Interior design is a profession of growing importance and complexity. An Interior Designer designs the interiors of many buildings and spaces. Generally the interior Designer also decorates the interiors, which may vary from a single room such as a kitchen or living room, to an entire office block with several departments.

Interior design is an ethical service and business, with increasing attention to sustainable living. The Interior Designer’s time is split between his/her studio, the environments and outlets from which her/she will take ideas and material, and the spaces that he/she has been hired to design and decorate. These may range from domestic and private spaces to commercial and public environments, including hotels, shops and exhibition spaces. He/she may be involved with interiors from the planning stage, or during construction, finishing and renovation, and therefore needs to have a wide range of knowledge, understanding and skills relating to design.

The interior Designer generally works on a project from start to finish. He/she may pitch proposals on personal initiative or respond to approaches from potential clients. He/she will conduct consultations with clients and develop designs through several versions in order to achieve a pleasing and acceptable scheme. At this point he/she will hope to win the contract for the project. At all times the Interior Designer must be client orientated. He/she must satisfy the client in all respects, including price, feasibility and economy. He/she must also approach the client’s needs ethically, in order to create opportunities for solutions and materials that are renewable, recyclable and biodegradable. He/she take account of the age, style, purpose and condition of the interior, as well as have good technical knowledge of various types of construction. He/she must understand the implications of the client’s and his/her own ideas, with full consideration of the practical details. Only in this way will the Interior Designer be able to manage the project to completion and resolve concerns and complaints swiftly and positively.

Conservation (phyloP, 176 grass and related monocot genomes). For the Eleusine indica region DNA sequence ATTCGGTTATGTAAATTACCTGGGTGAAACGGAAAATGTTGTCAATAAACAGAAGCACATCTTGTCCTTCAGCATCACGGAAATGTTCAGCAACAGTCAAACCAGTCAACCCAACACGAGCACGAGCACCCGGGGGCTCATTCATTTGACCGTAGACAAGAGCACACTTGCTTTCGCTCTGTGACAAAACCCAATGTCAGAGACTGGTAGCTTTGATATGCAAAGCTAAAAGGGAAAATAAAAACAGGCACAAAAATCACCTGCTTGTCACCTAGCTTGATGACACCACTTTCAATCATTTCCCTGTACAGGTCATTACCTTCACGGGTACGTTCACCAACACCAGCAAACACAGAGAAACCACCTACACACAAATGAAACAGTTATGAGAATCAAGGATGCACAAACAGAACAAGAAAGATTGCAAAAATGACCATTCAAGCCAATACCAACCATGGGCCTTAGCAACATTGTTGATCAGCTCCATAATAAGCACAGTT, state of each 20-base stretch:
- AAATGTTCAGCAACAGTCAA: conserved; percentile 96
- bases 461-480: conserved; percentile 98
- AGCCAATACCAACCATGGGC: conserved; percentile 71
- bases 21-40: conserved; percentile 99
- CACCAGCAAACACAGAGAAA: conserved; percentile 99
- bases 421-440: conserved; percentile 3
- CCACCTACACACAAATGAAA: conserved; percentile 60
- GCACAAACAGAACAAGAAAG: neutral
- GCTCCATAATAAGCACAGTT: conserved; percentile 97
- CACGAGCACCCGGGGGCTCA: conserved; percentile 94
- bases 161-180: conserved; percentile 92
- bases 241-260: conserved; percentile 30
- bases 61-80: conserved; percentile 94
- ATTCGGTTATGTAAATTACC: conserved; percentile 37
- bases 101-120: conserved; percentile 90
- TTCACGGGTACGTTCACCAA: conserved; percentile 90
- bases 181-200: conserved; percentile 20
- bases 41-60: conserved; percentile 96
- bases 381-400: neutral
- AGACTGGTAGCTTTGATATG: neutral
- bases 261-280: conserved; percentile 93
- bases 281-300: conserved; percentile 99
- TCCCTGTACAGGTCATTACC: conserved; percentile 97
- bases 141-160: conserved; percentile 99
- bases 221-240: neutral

The Interior Designer often sub-contracts with and supervises a team of decorators, who require very clear specifications, management and guidance. In addition to professional management skills he/she must pursue positive environmental solutions, alongside health and safety. Increasingly the Interior Designer is self-employed or an entrepreneur, rather than an employee. Since cost and price are increasingly important, the successful Interior Designer must have good business skills as well as enthusiasm, flair and artistry. With modern communications technology and the mobility of people and ideas, he/she constantly needs to be alert to trends and show versatility. In this way the Interior Designer may have access to many spin off and leadership opportunities.